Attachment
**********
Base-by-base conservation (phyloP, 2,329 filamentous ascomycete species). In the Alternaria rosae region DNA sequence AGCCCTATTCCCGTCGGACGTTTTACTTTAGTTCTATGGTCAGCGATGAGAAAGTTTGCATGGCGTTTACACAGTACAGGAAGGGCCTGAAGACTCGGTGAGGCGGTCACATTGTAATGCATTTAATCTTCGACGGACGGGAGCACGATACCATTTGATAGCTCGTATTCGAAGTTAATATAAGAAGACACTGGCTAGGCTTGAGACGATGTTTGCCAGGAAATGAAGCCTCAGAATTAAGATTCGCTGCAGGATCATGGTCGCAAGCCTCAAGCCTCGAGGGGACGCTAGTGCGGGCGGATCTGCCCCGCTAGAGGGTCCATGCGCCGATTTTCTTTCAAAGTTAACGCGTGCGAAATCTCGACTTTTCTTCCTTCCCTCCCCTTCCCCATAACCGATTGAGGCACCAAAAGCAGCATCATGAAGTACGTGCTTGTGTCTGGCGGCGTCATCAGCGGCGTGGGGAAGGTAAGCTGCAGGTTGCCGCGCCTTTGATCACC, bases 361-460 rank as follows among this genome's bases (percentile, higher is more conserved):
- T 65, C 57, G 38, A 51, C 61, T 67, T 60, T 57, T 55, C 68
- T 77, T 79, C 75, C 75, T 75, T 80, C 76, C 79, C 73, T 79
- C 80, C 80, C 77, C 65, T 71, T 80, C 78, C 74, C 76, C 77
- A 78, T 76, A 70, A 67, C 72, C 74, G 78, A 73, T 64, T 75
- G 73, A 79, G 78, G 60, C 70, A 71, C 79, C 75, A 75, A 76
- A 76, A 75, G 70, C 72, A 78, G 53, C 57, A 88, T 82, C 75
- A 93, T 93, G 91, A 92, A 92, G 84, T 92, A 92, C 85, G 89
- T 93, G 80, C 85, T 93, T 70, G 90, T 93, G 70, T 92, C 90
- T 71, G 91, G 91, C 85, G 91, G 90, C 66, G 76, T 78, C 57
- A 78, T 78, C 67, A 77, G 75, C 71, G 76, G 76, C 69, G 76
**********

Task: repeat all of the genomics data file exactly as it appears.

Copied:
Base-by-base conservation (phyloP, 2,329 filamentous ascomycete species). In the Alternaria rosae region DNA sequence AGCCCTATTCCCGTCGGACGTTTTACTTTAGTTCTATGGTCAGCGATGAGAAAGTTTGCATGGCGTTTACACAGTACAGGAAGGGCCTGAAGACTCGGTGAGGCGGTCACATTGTAATGCATTTAATCTTCGACGGACGGGAGCACGATACCATTTGATAGCTCGTATTCGAAGTTAATATAAGAAGACACTGGCTAGGCTTGAGACGATGTTTGCCAGGAAATGAAGCCTCAGAATTAAGATTCGCTGCAGGATCATGGTCGCAAGCCTCAAGCCTCGAGGGGACGCTAGTGCGGGCGGATCTGCCCCGCTAGAGGGTCCATGCGCCGATTTTCTTTCAAAGTTAACGCGTGCGAAATCTCGACTTTTCTTCCTTCCCTCCCCTTCCCCATAACCGATTGAGGCACCAAAAGCAGCATCATGAAGTACGTGCTTGTGTCTGGCGGCGTCATCAGCGGCGTGGGGAAGGTAAGCTGCAGGTTGCCGCGCCTTTGATCACC, bases 361-460 rank as follows among this genome's bases (percentile, higher is more conserved):
- T 65, C 57, G 38, A 51, C 61, T 67, T 60, T 57, T 55, C 68
- T 77, T 79, C 75, C 75, T 75, T 80, C 76, C 79, C 73, T 79
- C 80, C 80, C 77, C 65, T 71, T 80, C 78, C 74, C 76, C 77
- A 78, T 76, A 70, A 67, C 72, C 74, G 78, A 73, T 64, T 75
- G 73, A 79, G 78, G 60, C 70, A 71, C 79, C 75, A 75, A 76
- A 76, A 75, G 70, C 72, A 78, G 53, C 57, A 88, T 82, C 75
- A 93, T 93, G 91, A 92, A 92, G 84, T 92, A 92, C 85, G 89
- T 93, G 80, C 85, T 93, T 70, G 90, T 93, G 70, T 92, C 90
- T 71, G 91, G 91, C 85, G 91, G 90, C 66, G 76, T 78, C 57
- A 78, T 78, C 67, A 77, G 75, C 71, G 76, G 76, C 69, G 76